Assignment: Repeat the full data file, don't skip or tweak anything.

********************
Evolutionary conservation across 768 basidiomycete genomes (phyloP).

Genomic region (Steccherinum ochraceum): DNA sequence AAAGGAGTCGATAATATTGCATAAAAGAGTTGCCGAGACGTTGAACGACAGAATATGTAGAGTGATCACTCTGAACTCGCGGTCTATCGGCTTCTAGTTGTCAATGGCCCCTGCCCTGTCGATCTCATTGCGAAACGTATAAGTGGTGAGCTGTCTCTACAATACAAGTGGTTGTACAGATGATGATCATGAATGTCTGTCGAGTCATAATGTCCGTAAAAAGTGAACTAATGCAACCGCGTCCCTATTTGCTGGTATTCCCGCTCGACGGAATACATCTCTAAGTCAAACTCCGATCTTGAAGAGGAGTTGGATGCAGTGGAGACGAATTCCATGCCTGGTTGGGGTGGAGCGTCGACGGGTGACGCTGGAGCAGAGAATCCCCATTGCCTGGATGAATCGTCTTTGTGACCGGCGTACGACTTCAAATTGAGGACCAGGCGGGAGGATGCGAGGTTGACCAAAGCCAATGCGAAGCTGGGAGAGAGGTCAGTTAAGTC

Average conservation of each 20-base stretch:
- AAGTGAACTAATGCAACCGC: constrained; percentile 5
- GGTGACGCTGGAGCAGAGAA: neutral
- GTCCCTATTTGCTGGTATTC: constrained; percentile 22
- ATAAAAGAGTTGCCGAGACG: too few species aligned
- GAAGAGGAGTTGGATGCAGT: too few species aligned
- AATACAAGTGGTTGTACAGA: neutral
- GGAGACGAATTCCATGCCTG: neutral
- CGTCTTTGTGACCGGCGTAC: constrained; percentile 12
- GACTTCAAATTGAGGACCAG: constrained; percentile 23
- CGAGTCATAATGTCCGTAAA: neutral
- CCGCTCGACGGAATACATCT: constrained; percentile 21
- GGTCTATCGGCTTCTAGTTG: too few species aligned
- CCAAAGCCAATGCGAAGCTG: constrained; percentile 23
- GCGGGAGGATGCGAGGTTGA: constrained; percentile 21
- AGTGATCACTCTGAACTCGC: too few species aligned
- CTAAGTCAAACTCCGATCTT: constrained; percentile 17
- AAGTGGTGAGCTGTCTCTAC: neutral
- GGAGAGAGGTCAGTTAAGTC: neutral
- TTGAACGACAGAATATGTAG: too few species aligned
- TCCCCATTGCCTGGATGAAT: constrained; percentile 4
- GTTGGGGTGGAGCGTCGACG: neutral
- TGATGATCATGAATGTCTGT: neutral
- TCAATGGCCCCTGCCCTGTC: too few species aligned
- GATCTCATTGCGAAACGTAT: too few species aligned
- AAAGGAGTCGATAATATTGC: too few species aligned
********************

Evolutionary conservation across 768 basidiomycete genomes (phyloP).

Genomic region (Steccherinum ochraceum): DNA sequence AAAGGAGTCGATAATATTGCATAAAAGAGTTGCCGAGACGTTGAACGACAGAATATGTAGAGTGATCACTCTGAACTCGCGGTCTATCGGCTTCTAGTTGTCAATGGCCCCTGCCCTGTCGATCTCATTGCGAAACGTATAAGTGGTGAGCTGTCTCTACAATACAAGTGGTTGTACAGATGATGATCATGAATGTCTGTCGAGTCATAATGTCCGTAAAAAGTGAACTAATGCAACCGCGTCCCTATTTGCTGGTATTCCCGCTCGACGGAATACATCTCTAAGTCAAACTCCGATCTTGAAGAGGAGTTGGATGCAGTGGAGACGAATTCCATGCCTGGTTGGGGTGGAGCGTCGACGGGTGACGCTGGAGCAGAGAATCCCCATTGCCTGGATGAATCGTCTTTGTGACCGGCGTACGACTTCAAATTGAGGACCAGGCGGGAGGATGCGAGGTTGACCAAAGCCAATGCGAAGCTGGGAGAGAGGTCAGTTAAGTC

Average conservation of each 20-base stretch:
- AAGTGAACTAATGCAACCGC: constrained; percentile 5
- GGTGACGCTGGAGCAGAGAA: neutral
- GTCCCTATTTGCTGGTATTC: constrained; percentile 22
- ATAAAAGAGTTGCCGAGACG: too few species aligned
- GAAGAGGAGTTGGATGCAGT: too few species aligned
- AATACAAGTGGTTGTACAGA: neutral
- GGAGACGAATTCCATGCCTG: neutral
- CGTCTTTGTGACCGGCGTAC: constrained; percentile 12
- GACTTCAAATTGAGGACCAG: constrained; percentile 23
- CGAGTCATAATGTCCGTAAA: neutral
- CCGCTCGACGGAATACATCT: constrained; percentile 21
- GGTCTATCGGCTTCTAGTTG: too few species aligned
- CCAAAGCCAATGCGAAGCTG: constrained; percentile 23
- GCGGGAGGATGCGAGGTTGA: constrained; percentile 21
- AGTGATCACTCTGAACTCGC: too few species aligned
- CTAAGTCAAACTCCGATCTT: constrained; percentile 17
- AAGTGGTGAGCTGTCTCTAC: neutral
- GGAGAGAGGTCAGTTAAGTC: neutral
- TTGAACGACAGAATATGTAG: too few species aligned
- TCCCCATTGCCTGGATGAAT: constrained; percentile 4
- GTTGGGGTGGAGCGTCGACG: neutral
- TGATGATCATGAATGTCTGT: neutral
- TCAATGGCCCCTGCCCTGTC: too few species aligned
- GATCTCATTGCGAAACGTAT: too few species aligned
- AAAGGAGTCGATAATATTGC: too few species aligned